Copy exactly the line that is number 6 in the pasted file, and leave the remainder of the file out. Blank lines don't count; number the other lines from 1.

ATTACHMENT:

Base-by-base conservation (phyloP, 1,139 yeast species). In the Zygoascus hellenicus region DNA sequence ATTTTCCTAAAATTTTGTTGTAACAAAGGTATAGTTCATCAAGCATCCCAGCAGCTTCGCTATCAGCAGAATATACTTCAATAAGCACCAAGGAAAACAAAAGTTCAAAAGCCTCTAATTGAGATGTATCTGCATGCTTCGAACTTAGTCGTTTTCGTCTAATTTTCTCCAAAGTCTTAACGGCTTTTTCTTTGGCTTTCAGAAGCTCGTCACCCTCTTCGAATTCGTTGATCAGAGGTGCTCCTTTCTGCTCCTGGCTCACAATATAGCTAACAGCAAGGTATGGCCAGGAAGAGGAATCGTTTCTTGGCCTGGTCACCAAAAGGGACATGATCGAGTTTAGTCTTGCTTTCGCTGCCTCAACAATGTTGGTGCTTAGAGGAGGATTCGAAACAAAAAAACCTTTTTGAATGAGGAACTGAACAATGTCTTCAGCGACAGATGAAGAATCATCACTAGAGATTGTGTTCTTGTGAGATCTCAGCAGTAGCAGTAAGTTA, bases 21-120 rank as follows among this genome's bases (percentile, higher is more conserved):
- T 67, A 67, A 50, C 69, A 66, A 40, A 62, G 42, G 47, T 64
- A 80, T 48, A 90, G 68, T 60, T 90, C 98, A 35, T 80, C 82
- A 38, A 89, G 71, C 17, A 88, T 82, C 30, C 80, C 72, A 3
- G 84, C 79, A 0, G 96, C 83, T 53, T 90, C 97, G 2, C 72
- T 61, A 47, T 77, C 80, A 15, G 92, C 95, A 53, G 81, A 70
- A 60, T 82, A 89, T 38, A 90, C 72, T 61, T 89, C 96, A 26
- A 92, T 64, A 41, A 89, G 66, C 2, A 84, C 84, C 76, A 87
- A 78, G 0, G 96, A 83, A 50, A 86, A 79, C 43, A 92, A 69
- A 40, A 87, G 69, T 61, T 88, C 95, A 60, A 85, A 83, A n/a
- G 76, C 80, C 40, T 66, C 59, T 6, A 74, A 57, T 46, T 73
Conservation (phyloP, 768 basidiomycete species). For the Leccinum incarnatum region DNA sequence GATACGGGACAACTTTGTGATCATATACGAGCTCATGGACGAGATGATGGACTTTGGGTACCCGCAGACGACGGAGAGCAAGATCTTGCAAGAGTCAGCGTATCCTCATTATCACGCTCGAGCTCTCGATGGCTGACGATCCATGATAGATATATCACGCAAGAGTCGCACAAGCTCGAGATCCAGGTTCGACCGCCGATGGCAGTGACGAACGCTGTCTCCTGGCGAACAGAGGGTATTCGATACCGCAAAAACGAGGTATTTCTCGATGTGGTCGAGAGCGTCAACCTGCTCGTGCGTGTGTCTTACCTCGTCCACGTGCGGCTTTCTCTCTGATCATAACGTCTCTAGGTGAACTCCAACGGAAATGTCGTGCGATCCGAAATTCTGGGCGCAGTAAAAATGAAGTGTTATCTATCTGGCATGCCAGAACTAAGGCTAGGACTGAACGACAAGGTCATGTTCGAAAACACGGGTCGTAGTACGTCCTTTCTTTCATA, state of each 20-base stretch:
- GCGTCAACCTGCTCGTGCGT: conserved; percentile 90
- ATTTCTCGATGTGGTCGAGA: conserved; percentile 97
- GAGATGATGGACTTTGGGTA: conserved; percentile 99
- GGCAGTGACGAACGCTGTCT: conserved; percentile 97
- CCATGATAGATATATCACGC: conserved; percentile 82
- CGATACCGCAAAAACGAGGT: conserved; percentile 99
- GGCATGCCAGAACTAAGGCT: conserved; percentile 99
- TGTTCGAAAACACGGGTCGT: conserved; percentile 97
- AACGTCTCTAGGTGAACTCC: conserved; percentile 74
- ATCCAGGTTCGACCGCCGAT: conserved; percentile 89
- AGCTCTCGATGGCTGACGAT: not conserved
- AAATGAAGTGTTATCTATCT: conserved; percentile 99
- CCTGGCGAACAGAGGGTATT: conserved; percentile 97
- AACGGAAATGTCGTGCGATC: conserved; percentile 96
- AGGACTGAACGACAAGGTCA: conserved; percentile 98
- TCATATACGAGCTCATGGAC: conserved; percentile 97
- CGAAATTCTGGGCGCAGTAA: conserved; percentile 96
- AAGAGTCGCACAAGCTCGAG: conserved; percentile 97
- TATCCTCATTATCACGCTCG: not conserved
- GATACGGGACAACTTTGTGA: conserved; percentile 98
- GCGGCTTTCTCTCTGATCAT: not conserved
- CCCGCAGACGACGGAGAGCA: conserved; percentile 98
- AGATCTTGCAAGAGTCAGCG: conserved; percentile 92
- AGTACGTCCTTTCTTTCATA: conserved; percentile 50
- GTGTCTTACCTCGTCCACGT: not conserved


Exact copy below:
- T 61, A 47, T 77, C 80, A 15, G 92, C 95, A 53, G 81, A 70